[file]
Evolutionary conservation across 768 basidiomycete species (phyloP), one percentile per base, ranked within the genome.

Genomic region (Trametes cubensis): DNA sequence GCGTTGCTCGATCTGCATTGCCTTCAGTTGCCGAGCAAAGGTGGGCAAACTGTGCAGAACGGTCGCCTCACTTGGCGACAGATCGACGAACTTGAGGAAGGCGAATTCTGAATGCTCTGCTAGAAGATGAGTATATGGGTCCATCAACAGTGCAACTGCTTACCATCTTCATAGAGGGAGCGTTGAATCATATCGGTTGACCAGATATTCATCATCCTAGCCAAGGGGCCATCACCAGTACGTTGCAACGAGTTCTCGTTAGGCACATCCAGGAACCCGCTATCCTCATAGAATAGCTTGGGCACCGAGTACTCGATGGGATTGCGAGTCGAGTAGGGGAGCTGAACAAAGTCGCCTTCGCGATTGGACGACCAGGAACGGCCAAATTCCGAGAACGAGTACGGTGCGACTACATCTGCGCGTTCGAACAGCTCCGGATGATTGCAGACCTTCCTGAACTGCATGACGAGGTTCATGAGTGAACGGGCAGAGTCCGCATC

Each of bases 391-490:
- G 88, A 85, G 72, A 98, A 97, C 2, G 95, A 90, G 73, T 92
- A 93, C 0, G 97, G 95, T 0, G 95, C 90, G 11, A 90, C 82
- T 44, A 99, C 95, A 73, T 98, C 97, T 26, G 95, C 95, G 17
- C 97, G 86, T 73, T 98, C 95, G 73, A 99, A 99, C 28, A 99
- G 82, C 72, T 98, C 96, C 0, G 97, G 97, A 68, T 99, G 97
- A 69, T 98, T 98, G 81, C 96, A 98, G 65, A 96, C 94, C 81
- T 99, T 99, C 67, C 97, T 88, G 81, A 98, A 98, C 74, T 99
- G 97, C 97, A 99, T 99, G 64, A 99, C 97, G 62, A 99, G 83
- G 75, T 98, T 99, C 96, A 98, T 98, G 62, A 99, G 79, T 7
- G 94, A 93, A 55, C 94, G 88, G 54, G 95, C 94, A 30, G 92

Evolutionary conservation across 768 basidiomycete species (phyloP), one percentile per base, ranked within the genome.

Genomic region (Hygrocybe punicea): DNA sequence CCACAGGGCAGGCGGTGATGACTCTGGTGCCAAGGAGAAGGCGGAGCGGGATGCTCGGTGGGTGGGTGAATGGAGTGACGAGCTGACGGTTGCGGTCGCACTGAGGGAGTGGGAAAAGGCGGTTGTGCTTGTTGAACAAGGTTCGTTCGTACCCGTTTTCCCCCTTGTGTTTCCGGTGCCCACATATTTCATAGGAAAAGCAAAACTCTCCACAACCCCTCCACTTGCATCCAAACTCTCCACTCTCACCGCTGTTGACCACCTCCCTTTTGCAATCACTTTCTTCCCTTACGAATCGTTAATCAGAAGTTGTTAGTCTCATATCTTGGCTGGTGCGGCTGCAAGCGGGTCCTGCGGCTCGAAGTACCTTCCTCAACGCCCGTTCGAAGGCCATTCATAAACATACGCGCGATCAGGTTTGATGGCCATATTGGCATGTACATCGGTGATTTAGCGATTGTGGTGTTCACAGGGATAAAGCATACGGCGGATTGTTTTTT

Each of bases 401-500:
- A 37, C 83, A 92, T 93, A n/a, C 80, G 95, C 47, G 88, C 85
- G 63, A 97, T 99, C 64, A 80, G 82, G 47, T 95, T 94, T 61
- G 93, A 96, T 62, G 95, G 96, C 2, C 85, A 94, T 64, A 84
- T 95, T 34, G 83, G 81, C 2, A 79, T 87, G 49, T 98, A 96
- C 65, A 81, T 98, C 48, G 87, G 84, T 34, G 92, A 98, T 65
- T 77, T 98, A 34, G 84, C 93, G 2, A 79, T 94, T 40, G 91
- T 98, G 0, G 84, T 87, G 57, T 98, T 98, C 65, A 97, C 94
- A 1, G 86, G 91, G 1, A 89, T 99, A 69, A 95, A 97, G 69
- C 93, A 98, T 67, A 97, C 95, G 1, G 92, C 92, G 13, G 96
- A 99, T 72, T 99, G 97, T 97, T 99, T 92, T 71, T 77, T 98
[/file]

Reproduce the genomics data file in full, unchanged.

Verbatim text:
Evolutionary conservation across 768 basidiomycete species (phyloP), one percentile per base, ranked within the genome.

Genomic region (Trametes cubensis): DNA sequence GCGTTGCTCGATCTGCATTGCCTTCAGTTGCCGAGCAAAGGTGGGCAAACTGTGCAGAACGGTCGCCTCACTTGGCGACAGATCGACGAACTTGAGGAAGGCGAATTCTGAATGCTCTGCTAGAAGATGAGTATATGGGTCCATCAACAGTGCAACTGCTTACCATCTTCATAGAGGGAGCGTTGAATCATATCGGTTGACCAGATATTCATCATCCTAGCCAAGGGGCCATCACCAGTACGTTGCAACGAGTTCTCGTTAGGCACATCCAGGAACCCGCTATCCTCATAGAATAGCTTGGGCACCGAGTACTCGATGGGATTGCGAGTCGAGTAGGGGAGCTGAACAAAGTCGCCTTCGCGATTGGACGACCAGGAACGGCCAAATTCCGAGAACGAGTACGGTGCGACTACATCTGCGCGTTCGAACAGCTCCGGATGATTGCAGACCTTCCTGAACTGCATGACGAGGTTCATGAGTGAACGGGCAGAGTCCGCATC

Each of bases 391-490:
- G 88, A 85, G 72, A 98, A 97, C 2, G 95, A 90, G 73, T 92
- A 93, C 0, G 97, G 95, T 0, G 95, C 90, G 11, A 90, C 82
- T 44, A 99, C 95, A 73, T 98, C 97, T 26, G 95, C 95, G 17
- C 97, G 86, T 73, T 98, C 95, G 73, A 99, A 99, C 28, A 99
- G 82, C 72, T 98, C 96, C 0, G 97, G 97, A 68, T 99, G 97
- A 69, T 98, T 98, G 81, C 96, A 98, G 65, A 96, C 94, C 81
- T 99, T 99, C 67, C 97, T 88, G 81, A 98, A 98, C 74, T 99
- G 97, C 97, A 99, T 99, G 64, A 99, C 97, G 62, A 99, G 83
- G 75, T 98, T 99, C 96, A 98, T 98, G 62, A 99, G 79, T 7
- G 94, A 93, A 55, C 94, G 88, G 54, G 95, C 94, A 30, G 92

Evolutionary conservation across 768 basidiomycete species (phyloP), one percentile per base, ranked within the genome.

Genomic region (Hygrocybe punicea): DNA sequence CCACAGGGCAGGCGGTGATGACTCTGGTGCCAAGGAGAAGGCGGAGCGGGATGCTCGGTGGGTGGGTGAATGGAGTGACGAGCTGACGGTTGCGGTCGCACTGAGGGAGTGGGAAAAGGCGGTTGTGCTTGTTGAACAAGGTTCGTTCGTACCCGTTTTCCCCCTTGTGTTTCCGGTGCCCACATATTTCATAGGAAAAGCAAAACTCTCCACAACCCCTCCACTTGCATCCAAACTCTCCACTCTCACCGCTGTTGACCACCTCCCTTTTGCAATCACTTTCTTCCCTTACGAATCGTTAATCAGAAGTTGTTAGTCTCATATCTTGGCTGGTGCGGCTGCAAGCGGGTCCTGCGGCTCGAAGTACCTTCCTCAACGCCCGTTCGAAGGCCATTCATAAACATACGCGCGATCAGGTTTGATGGCCATATTGGCATGTACATCGGTGATTTAGCGATTGTGGTGTTCACAGGGATAAAGCATACGGCGGATTGTTTTTT

Each of bases 401-500:
- A 37, C 83, A 92, T 93, A n/a, C 80, G 95, C 47, G 88, C 85
- G 63, A 97, T 99, C 64, A 80, G 82, G 47, T 95, T 94, T 61
- G 93, A 96, T 62, G 95, G 96, C 2, C 85, A 94, T 64, A 84
- T 95, T 34, G 83, G 81, C 2, A 79, T 87, G 49, T 98, A 96
- C 65, A 81, T 98, C 48, G 87, G 84, T 34, G 92, A 98, T 65
- T 77, T 98, A 34, G 84, C 93, G 2, A 79, T 94, T 40, G 91
- T 98, G 0, G 84, T 87, G 57, T 98, T 98, C 65, A 97, C 94
- A 1, G 86, G 91, G 1, A 89, T 99, A 69, A 95, A 97, G 69
- C 93, A 98, T 67, A 97, C 95, G 1, G 92, C 92, G 13, G 96
- A 99, T 72, T 99, G 97, T 97, T 99, T 92, T 71, T 77, T 98